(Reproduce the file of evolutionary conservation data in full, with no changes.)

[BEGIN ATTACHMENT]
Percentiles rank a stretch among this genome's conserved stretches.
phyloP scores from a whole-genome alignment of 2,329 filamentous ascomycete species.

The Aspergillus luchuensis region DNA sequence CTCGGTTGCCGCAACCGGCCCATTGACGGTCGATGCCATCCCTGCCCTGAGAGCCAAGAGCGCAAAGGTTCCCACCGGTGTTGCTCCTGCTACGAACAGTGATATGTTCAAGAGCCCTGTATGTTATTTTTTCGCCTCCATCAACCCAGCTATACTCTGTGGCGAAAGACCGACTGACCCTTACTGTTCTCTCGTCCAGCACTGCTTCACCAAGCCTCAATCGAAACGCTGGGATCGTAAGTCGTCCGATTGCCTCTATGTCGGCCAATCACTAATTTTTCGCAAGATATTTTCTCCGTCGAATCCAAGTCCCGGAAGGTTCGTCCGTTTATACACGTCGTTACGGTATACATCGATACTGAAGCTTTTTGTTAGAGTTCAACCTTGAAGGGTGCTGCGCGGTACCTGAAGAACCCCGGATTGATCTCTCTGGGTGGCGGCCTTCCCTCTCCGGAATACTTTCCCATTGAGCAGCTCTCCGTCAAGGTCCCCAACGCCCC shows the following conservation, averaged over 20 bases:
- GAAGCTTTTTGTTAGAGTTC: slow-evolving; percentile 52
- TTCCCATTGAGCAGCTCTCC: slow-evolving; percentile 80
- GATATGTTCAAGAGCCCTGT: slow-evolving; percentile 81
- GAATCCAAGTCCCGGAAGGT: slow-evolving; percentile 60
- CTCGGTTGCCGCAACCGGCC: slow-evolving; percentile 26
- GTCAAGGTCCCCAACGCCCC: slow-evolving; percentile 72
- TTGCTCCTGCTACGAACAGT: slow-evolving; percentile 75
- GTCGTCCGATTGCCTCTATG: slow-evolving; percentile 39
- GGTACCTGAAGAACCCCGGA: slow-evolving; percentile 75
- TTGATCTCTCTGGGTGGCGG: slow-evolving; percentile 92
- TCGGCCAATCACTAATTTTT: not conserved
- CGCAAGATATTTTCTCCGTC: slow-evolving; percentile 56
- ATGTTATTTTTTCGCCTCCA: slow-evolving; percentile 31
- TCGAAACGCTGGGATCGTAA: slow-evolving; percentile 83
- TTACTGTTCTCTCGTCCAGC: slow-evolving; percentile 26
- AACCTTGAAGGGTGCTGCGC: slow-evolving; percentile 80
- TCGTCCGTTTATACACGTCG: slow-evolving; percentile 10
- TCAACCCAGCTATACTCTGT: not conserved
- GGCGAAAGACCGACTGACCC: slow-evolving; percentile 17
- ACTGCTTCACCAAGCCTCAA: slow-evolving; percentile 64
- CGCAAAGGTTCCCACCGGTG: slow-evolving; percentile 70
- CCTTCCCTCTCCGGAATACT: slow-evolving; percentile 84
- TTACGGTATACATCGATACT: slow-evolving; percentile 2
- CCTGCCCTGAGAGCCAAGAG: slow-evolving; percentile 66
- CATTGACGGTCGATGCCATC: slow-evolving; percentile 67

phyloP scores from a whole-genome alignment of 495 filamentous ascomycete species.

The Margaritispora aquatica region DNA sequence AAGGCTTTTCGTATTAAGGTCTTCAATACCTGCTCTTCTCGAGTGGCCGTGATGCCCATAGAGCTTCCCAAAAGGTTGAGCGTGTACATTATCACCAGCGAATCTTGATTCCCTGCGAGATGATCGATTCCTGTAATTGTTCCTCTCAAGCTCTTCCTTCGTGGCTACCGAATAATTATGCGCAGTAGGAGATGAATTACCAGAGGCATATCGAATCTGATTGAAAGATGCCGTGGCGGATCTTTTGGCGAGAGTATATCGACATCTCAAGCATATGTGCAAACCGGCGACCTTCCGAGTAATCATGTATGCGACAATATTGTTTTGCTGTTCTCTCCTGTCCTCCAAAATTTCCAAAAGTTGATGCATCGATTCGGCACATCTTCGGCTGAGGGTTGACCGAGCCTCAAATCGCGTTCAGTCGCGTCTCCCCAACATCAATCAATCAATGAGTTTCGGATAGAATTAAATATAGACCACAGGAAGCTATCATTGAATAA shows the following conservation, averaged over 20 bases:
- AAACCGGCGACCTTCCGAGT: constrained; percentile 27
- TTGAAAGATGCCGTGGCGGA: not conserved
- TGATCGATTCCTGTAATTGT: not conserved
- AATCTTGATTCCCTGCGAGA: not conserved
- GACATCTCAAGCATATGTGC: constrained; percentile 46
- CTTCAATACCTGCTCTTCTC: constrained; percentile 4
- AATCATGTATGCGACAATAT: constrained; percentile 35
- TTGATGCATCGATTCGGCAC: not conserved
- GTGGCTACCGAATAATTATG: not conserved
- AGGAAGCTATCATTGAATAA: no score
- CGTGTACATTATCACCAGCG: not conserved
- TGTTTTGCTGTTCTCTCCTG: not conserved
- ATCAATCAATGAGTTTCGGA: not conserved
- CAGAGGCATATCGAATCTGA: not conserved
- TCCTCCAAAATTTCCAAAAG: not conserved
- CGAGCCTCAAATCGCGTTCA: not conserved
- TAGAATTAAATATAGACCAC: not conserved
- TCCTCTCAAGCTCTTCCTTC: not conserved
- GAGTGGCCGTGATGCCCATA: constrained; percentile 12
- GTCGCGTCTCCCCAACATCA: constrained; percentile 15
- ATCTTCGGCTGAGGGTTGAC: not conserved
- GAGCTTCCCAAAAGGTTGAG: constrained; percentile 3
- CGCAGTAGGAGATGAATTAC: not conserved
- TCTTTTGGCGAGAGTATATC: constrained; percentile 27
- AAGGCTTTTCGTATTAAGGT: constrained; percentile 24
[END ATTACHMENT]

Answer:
Percentiles rank a stretch among this genome's conserved stretches.
phyloP scores from a whole-genome alignment of 2,329 filamentous ascomycete species.

The Aspergillus luchuensis region DNA sequence CTCGGTTGCCGCAACCGGCCCATTGACGGTCGATGCCATCCCTGCCCTGAGAGCCAAGAGCGCAAAGGTTCCCACCGGTGTTGCTCCTGCTACGAACAGTGATATGTTCAAGAGCCCTGTATGTTATTTTTTCGCCTCCATCAACCCAGCTATACTCTGTGGCGAAAGACCGACTGACCCTTACTGTTCTCTCGTCCAGCACTGCTTCACCAAGCCTCAATCGAAACGCTGGGATCGTAAGTCGTCCGATTGCCTCTATGTCGGCCAATCACTAATTTTTCGCAAGATATTTTCTCCGTCGAATCCAAGTCCCGGAAGGTTCGTCCGTTTATACACGTCGTTACGGTATACATCGATACTGAAGCTTTTTGTTAGAGTTCAACCTTGAAGGGTGCTGCGCGGTACCTGAAGAACCCCGGATTGATCTCTCTGGGTGGCGGCCTTCCCTCTCCGGAATACTTTCCCATTGAGCAGCTCTCCGTCAAGGTCCCCAACGCCCC shows the following conservation, averaged over 20 bases:
- GAAGCTTTTTGTTAGAGTTC: slow-evolving; percentile 52
- TTCCCATTGAGCAGCTCTCC: slow-evolving; percentile 80
- GATATGTTCAAGAGCCCTGT: slow-evolving; percentile 81
- GAATCCAAGTCCCGGAAGGT: slow-evolving; percentile 60
- CTCGGTTGCCGCAACCGGCC: slow-evolving; percentile 26
- GTCAAGGTCCCCAACGCCCC: slow-evolving; percentile 72
- TTGCTCCTGCTACGAACAGT: slow-evolving; percentile 75
- GTCGTCCGATTGCCTCTATG: slow-evolving; percentile 39
- GGTACCTGAAGAACCCCGGA: slow-evolving; percentile 75
- TTGATCTCTCTGGGTGGCGG: slow-evolving; percentile 92
- TCGGCCAATCACTAATTTTT: not conserved
- CGCAAGATATTTTCTCCGTC: slow-evolving; percentile 56
- ATGTTATTTTTTCGCCTCCA: slow-evolving; percentile 31
- TCGAAACGCTGGGATCGTAA: slow-evolving; percentile 83
- TTACTGTTCTCTCGTCCAGC: slow-evolving; percentile 26
- AACCTTGAAGGGTGCTGCGC: slow-evolving; percentile 80
- TCGTCCGTTTATACACGTCG: slow-evolving; percentile 10
- TCAACCCAGCTATACTCTGT: not conserved
- GGCGAAAGACCGACTGACCC: slow-evolving; percentile 17
- ACTGCTTCACCAAGCCTCAA: slow-evolving; percentile 64
- CGCAAAGGTTCCCACCGGTG: slow-evolving; percentile 70
- CCTTCCCTCTCCGGAATACT: slow-evolving; percentile 84
- TTACGGTATACATCGATACT: slow-evolving; percentile 2
- CCTGCCCTGAGAGCCAAGAG: slow-evolving; percentile 66
- CATTGACGGTCGATGCCATC: slow-evolving; percentile 67

phyloP scores from a whole-genome alignment of 495 filamentous ascomycete species.

The Margaritispora aquatica region DNA sequence AAGGCTTTTCGTATTAAGGTCTTCAATACCTGCTCTTCTCGAGTGGCCGTGATGCCCATAGAGCTTCCCAAAAGGTTGAGCGTGTACATTATCACCAGCGAATCTTGATTCCCTGCGAGATGATCGATTCCTGTAATTGTTCCTCTCAAGCTCTTCCTTCGTGGCTACCGAATAATTATGCGCAGTAGGAGATGAATTACCAGAGGCATATCGAATCTGATTGAAAGATGCCGTGGCGGATCTTTTGGCGAGAGTATATCGACATCTCAAGCATATGTGCAAACCGGCGACCTTCCGAGTAATCATGTATGCGACAATATTGTTTTGCTGTTCTCTCCTGTCCTCCAAAATTTCCAAAAGTTGATGCATCGATTCGGCACATCTTCGGCTGAGGGTTGACCGAGCCTCAAATCGCGTTCAGTCGCGTCTCCCCAACATCAATCAATCAATGAGTTTCGGATAGAATTAAATATAGACCACAGGAAGCTATCATTGAATAA shows the following conservation, averaged over 20 bases:
- AAACCGGCGACCTTCCGAGT: constrained; percentile 27
- TTGAAAGATGCCGTGGCGGA: not conserved
- TGATCGATTCCTGTAATTGT: not conserved
- AATCTTGATTCCCTGCGAGA: not conserved
- GACATCTCAAGCATATGTGC: constrained; percentile 46
- CTTCAATACCTGCTCTTCTC: constrained; percentile 4
- AATCATGTATGCGACAATAT: constrained; percentile 35
- TTGATGCATCGATTCGGCAC: not conserved
- GTGGCTACCGAATAATTATG: not conserved
- AGGAAGCTATCATTGAATAA: no score
- CGTGTACATTATCACCAGCG: not conserved
- TGTTTTGCTGTTCTCTCCTG: not conserved
- ATCAATCAATGAGTTTCGGA: not conserved
- CAGAGGCATATCGAATCTGA: not conserved
- TCCTCCAAAATTTCCAAAAG: not conserved
- CGAGCCTCAAATCGCGTTCA: not conserved
- TAGAATTAAATATAGACCAC: not conserved
- TCCTCTCAAGCTCTTCCTTC: not conserved
- GAGTGGCCGTGATGCCCATA: constrained; percentile 12
- GTCGCGTCTCCCCAACATCA: constrained; percentile 15
- ATCTTCGGCTGAGGGTTGAC: not conserved
- GAGCTTCCCAAAAGGTTGAG: constrained; percentile 3
- CGCAGTAGGAGATGAATTAC: not conserved
- TCTTTTGGCGAGAGTATATC: constrained; percentile 27
- AAGGCTTTTCGTATTAAGGT: constrained; percentile 24